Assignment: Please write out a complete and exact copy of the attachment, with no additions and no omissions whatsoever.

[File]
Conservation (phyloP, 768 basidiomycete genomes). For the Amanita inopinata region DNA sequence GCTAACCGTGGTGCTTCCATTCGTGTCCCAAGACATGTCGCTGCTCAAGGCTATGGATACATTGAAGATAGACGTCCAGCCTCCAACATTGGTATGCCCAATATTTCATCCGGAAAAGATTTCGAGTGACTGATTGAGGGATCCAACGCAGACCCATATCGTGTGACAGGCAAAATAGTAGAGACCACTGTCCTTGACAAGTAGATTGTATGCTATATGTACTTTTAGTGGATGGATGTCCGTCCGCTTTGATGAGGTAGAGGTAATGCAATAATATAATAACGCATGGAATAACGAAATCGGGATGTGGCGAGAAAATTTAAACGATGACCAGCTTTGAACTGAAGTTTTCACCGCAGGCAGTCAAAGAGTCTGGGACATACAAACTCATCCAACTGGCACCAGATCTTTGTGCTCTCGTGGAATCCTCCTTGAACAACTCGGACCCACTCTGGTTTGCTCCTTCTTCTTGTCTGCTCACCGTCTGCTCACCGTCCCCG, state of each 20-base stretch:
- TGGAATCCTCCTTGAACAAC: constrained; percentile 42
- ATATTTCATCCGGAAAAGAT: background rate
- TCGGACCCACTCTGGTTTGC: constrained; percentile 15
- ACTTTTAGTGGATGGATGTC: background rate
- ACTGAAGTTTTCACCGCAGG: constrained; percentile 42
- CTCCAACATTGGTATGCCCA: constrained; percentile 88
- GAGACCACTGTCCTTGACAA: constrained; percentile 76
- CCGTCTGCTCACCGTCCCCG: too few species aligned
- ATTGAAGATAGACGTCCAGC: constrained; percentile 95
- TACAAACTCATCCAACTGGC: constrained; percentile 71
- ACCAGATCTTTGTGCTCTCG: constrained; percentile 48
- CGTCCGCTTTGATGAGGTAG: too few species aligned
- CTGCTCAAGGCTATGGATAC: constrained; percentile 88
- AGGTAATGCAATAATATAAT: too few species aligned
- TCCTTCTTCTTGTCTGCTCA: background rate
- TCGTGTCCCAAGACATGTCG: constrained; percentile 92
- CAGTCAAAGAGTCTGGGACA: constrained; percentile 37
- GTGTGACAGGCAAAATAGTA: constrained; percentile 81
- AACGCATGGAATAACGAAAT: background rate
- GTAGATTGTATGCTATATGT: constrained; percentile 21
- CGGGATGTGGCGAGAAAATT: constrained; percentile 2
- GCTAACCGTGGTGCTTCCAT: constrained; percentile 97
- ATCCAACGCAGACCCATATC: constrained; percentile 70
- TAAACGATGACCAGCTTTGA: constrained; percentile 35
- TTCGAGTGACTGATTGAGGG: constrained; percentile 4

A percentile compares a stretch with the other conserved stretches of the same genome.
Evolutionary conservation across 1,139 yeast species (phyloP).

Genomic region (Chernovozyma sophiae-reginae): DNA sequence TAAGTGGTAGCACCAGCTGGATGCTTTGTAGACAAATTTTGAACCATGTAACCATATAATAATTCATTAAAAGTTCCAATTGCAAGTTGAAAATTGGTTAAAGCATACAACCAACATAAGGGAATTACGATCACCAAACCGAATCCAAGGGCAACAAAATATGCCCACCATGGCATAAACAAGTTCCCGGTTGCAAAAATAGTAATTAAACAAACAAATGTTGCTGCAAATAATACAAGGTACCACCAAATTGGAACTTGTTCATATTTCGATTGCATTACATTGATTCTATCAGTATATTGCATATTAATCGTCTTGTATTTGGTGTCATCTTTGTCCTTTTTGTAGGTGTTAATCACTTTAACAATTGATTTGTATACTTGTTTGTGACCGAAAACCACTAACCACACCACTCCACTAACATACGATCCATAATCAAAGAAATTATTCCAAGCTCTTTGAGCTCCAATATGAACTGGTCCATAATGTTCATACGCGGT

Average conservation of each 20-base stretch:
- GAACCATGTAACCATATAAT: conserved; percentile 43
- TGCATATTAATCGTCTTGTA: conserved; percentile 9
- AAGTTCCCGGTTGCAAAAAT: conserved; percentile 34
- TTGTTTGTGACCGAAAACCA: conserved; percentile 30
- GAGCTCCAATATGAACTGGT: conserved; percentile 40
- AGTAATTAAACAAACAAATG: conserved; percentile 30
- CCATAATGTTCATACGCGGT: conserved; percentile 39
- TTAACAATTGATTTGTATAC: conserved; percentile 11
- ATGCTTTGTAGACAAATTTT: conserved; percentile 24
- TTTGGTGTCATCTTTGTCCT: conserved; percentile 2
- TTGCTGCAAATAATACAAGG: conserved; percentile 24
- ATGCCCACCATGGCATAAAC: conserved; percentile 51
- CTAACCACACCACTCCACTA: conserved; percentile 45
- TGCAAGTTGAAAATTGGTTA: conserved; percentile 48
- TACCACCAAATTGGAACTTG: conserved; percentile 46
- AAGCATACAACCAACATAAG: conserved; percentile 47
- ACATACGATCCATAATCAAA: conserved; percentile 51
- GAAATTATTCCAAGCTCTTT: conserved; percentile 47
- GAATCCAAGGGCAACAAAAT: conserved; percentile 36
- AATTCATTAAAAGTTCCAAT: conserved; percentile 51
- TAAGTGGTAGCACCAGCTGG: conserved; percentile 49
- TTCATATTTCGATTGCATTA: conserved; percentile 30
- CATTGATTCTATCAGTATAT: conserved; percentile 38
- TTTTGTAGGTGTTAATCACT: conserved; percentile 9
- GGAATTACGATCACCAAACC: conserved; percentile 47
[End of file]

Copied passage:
Conservation (phyloP, 768 basidiomycete genomes). For the Amanita inopinata region DNA sequence GCTAACCGTGGTGCTTCCATTCGTGTCCCAAGACATGTCGCTGCTCAAGGCTATGGATACATTGAAGATAGACGTCCAGCCTCCAACATTGGTATGCCCAATATTTCATCCGGAAAAGATTTCGAGTGACTGATTGAGGGATCCAACGCAGACCCATATCGTGTGACAGGCAAAATAGTAGAGACCACTGTCCTTGACAAGTAGATTGTATGCTATATGTACTTTTAGTGGATGGATGTCCGTCCGCTTTGATGAGGTAGAGGTAATGCAATAATATAATAACGCATGGAATAACGAAATCGGGATGTGGCGAGAAAATTTAAACGATGACCAGCTTTGAACTGAAGTTTTCACCGCAGGCAGTCAAAGAGTCTGGGACATACAAACTCATCCAACTGGCACCAGATCTTTGTGCTCTCGTGGAATCCTCCTTGAACAACTCGGACCCACTCTGGTTTGCTCCTTCTTCTTGTCTGCTCACCGTCTGCTCACCGTCCCCG, state of each 20-base stretch:
- TGGAATCCTCCTTGAACAAC: constrained; percentile 42
- ATATTTCATCCGGAAAAGAT: background rate
- TCGGACCCACTCTGGTTTGC: constrained; percentile 15
- ACTTTTAGTGGATGGATGTC: background rate
- ACTGAAGTTTTCACCGCAGG: constrained; percentile 42
- CTCCAACATTGGTATGCCCA: constrained; percentile 88
- GAGACCACTGTCCTTGACAA: constrained; percentile 76
- CCGTCTGCTCACCGTCCCCG: too few species aligned
- ATTGAAGATAGACGTCCAGC: constrained; percentile 95
- TACAAACTCATCCAACTGGC: constrained; percentile 71
- ACCAGATCTTTGTGCTCTCG: constrained; percentile 48
- CGTCCGCTTTGATGAGGTAG: too few species aligned
- CTGCTCAAGGCTATGGATAC: constrained; percentile 88
- AGGTAATGCAATAATATAAT: too few species aligned
- TCCTTCTTCTTGTCTGCTCA: background rate
- TCGTGTCCCAAGACATGTCG: constrained; percentile 92
- CAGTCAAAGAGTCTGGGACA: constrained; percentile 37
- GTGTGACAGGCAAAATAGTA: constrained; percentile 81
- AACGCATGGAATAACGAAAT: background rate
- GTAGATTGTATGCTATATGT: constrained; percentile 21
- CGGGATGTGGCGAGAAAATT: constrained; percentile 2
- GCTAACCGTGGTGCTTCCAT: constrained; percentile 97
- ATCCAACGCAGACCCATATC: constrained; percentile 70
- TAAACGATGACCAGCTTTGA: constrained; percentile 35
- TTCGAGTGACTGATTGAGGG: constrained; percentile 4

A percentile compares a stretch with the other conserved stretches of the same genome.
Evolutionary conservation across 1,139 yeast species (phyloP).

Genomic region (Chernovozyma sophiae-reginae): DNA sequence TAAGTGGTAGCACCAGCTGGATGCTTTGTAGACAAATTTTGAACCATGTAACCATATAATAATTCATTAAAAGTTCCAATTGCAAGTTGAAAATTGGTTAAAGCATACAACCAACATAAGGGAATTACGATCACCAAACCGAATCCAAGGGCAACAAAATATGCCCACCATGGCATAAACAAGTTCCCGGTTGCAAAAATAGTAATTAAACAAACAAATGTTGCTGCAAATAATACAAGGTACCACCAAATTGGAACTTGTTCATATTTCGATTGCATTACATTGATTCTATCAGTATATTGCATATTAATCGTCTTGTATTTGGTGTCATCTTTGTCCTTTTTGTAGGTGTTAATCACTTTAACAATTGATTTGTATACTTGTTTGTGACCGAAAACCACTAACCACACCACTCCACTAACATACGATCCATAATCAAAGAAATTATTCCAAGCTCTTTGAGCTCCAATATGAACTGGTCCATAATGTTCATACGCGGT

Average conservation of each 20-base stretch:
- GAACCATGTAACCATATAAT: conserved; percentile 43
- TGCATATTAATCGTCTTGTA: conserved; percentile 9
- AAGTTCCCGGTTGCAAAAAT: conserved; percentile 34
- TTGTTTGTGACCGAAAACCA: conserved; percentile 30
- GAGCTCCAATATGAACTGGT: conserved; percentile 40
- AGTAATTAAACAAACAAATG: conserved; percentile 30
- CCATAATGTTCATACGCGGT: conserved; percentile 39
- TTAACAATTGATTTGTATAC: conserved; percentile 11
- ATGCTTTGTAGACAAATTTT: conserved; percentile 24
- TTTGGTGTCATCTTTGTCCT: conserved; percentile 2
- TTGCTGCAAATAATACAAGG: conserved; percentile 24
- ATGCCCACCATGGCATAAAC: conserved; percentile 51
- CTAACCACACCACTCCACTA: conserved; percentile 45
- TGCAAGTTGAAAATTGGTTA: conserved; percentile 48
- TACCACCAAATTGGAACTTG: conserved; percentile 46
- AAGCATACAACCAACATAAG: conserved; percentile 47
- ACATACGATCCATAATCAAA: conserved; percentile 51
- GAAATTATTCCAAGCTCTTT: conserved; percentile 47
- GAATCCAAGGGCAACAAAAT: conserved; percentile 36
- AATTCATTAAAAGTTCCAAT: conserved; percentile 51
- TAAGTGGTAGCACCAGCTGG: conserved; percentile 49
- TTCATATTTCGATTGCATTA: conserved; percentile 30
- CATTGATTCTATCAGTATAT: conserved; percentile 38
- TTTTGTAGGTGTTAATCACT: conserved; percentile 9
- GGAATTACGATCACCAAACC: conserved; percentile 47